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Discussion Starter · #1 ·
Just installed an aluminum crossflow radiator in my 66 fastback and was wondering if I need to ground the radiator. The radiator is isolated due to the rubber lined mounting brackets and I do not want any electrolysis problems . Thanks .
 
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I work in an industry where cooling water conductivity is a very big issue. The cooling water will flow through your ungrounded (floating) radiator, and into your motor. Your motor should be grounded to the vehicle frame. Since the cooling water in your car should conduct electricity (I work on machines that cooling water is not allowed to conduct), then the radiator should be electrically tied to the grounded motor. Dont take this for a fact, but cooling water conductivity is a big issue where I work and grounded cooling water= grounded components. But then again, another ground cable does not hurt anything, may not help anything either, hope that helps.
 

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Discussion Starter · #3 ·
Thanks . Better to have extra grounds than a voltage flowing thru the engine . I know some german cars have severe electrolysis problems that eat heads and bolts .
 
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I drive a Pontiac Trans am, (ok, quit laughing). I have heard about some issues with cooling water on the later model cars. That new 100,000 mile radiator fluid is crap, it eats aluminum. That is probably the issue on the german cars you have heard off. Go with plain old green antifreeze, these old mustangs have ran if for 20 years. Its proven to work, and forget about the grounding cable to the radiator (but extra grounds never hurt )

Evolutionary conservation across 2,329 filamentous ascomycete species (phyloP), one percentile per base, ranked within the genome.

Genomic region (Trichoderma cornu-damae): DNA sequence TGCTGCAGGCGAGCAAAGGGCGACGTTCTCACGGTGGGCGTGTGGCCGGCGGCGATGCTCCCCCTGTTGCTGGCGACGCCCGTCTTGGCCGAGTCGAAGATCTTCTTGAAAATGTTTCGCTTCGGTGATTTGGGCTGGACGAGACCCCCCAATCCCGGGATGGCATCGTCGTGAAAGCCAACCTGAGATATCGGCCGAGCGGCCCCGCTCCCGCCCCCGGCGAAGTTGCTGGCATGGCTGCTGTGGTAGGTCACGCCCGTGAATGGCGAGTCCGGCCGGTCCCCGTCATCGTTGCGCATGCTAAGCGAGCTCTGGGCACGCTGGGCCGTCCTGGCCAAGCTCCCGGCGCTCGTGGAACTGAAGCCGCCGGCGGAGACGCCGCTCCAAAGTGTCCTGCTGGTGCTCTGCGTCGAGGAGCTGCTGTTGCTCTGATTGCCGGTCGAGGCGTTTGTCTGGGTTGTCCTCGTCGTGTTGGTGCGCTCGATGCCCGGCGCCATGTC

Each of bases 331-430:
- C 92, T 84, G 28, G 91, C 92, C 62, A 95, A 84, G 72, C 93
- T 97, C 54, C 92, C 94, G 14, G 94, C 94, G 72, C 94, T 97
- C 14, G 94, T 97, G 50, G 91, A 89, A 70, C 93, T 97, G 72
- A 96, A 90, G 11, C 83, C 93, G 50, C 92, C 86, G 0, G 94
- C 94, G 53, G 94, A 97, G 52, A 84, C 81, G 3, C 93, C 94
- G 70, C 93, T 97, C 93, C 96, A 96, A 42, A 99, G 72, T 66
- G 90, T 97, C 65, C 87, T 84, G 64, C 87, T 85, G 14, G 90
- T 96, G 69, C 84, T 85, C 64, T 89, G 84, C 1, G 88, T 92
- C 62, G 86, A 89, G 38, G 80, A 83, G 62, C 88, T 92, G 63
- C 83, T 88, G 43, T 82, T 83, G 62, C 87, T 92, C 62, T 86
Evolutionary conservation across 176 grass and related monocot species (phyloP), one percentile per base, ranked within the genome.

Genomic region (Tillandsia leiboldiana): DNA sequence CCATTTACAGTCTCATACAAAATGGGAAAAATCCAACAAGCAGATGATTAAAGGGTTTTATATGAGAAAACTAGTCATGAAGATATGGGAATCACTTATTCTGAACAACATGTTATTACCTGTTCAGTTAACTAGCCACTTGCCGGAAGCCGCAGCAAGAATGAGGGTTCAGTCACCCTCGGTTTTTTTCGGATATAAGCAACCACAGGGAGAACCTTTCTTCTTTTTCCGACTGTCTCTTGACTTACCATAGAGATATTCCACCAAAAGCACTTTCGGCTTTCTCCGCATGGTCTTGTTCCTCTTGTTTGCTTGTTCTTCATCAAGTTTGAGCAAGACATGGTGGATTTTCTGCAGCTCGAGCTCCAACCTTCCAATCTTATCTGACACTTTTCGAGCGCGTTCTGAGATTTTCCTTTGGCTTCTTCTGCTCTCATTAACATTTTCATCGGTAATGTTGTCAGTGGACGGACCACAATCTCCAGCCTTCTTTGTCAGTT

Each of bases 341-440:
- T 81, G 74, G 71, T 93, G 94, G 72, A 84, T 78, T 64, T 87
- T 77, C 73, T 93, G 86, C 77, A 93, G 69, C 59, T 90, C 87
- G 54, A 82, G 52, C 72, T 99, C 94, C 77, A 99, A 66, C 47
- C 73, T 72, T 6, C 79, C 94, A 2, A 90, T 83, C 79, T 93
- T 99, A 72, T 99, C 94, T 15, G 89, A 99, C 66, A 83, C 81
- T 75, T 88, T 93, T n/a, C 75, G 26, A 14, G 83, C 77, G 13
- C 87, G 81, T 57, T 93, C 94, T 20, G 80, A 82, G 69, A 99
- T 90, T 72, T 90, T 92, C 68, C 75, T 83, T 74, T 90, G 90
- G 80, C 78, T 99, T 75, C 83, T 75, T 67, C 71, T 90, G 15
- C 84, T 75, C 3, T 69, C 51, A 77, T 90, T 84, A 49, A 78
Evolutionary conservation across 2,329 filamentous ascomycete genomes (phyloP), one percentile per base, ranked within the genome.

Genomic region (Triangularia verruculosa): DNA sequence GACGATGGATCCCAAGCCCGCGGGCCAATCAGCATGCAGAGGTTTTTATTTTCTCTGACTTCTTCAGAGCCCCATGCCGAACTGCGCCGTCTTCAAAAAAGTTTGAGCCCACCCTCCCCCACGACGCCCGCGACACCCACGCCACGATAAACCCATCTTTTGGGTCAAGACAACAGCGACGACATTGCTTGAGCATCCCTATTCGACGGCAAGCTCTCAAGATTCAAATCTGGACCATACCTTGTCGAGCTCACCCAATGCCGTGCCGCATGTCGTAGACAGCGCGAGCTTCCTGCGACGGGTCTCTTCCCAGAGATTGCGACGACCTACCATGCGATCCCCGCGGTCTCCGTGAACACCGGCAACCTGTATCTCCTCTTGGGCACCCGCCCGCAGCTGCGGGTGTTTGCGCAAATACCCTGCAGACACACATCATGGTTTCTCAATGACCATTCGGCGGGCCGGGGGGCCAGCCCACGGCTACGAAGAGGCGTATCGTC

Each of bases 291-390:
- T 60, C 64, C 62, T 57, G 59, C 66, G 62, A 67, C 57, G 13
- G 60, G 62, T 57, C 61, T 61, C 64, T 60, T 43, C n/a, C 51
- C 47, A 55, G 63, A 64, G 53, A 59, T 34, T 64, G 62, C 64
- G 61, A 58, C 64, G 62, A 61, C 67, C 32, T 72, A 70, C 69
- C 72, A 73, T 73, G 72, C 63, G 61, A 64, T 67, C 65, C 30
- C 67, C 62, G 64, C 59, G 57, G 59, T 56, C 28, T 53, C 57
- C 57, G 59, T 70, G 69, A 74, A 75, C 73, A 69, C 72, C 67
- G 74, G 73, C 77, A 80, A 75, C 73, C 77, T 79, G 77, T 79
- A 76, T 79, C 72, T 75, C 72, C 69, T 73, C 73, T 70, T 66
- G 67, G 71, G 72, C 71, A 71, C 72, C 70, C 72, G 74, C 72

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Interesting question! I'm an electrician here in NJ. I have a state license and I'm required to attend continuing ed classes to renew.

Grounding is a big issue. While I work in a office enviorment and not really residential, but I understand that there are some shock situations with pools and hot tubs from the water running throught PVC piping. It acts like rubbing a comb through your hair.

In your case, while the coolant will most likely conduct but not be a perfect conductor, I believe will add capacitance. I'll be willing to bet with a digital voltmeter and the engine running, you'll see a voltage difference between the alu. radiator and support.

In building wiring, the green (gounding) wire and the white (grounded) wire are both connected at the same buss in the main service disconnect. But the farther you travel from the panel, the more voltage you'll read on a digital voltmeter between the green and white wires! Despite the fact they they have a common connection.

'lectricity is strange stuff!
 

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Did you know that the act of just walking across a carpeted room charges you with thousands of volts of electricity? It does it every time you move. Its simply a matter of how much you move and how well you're insulated. Reach for an object and "zap" a little spark jumps. Everybody knows this but takes it for granted. Fact is, if something is moving, its creating electricity all the time, everywhere.
 

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Also, the relative humidity of the air helps discharge personal static charges. Computer component instructions always tell you to put on your static strap before working on the equipment, but down here in Louisiana the air around us works as a static strap. It is 85 degrees right now, with 55% humidity. The air has me so well grounded I can't find the energy to get motivated.
 
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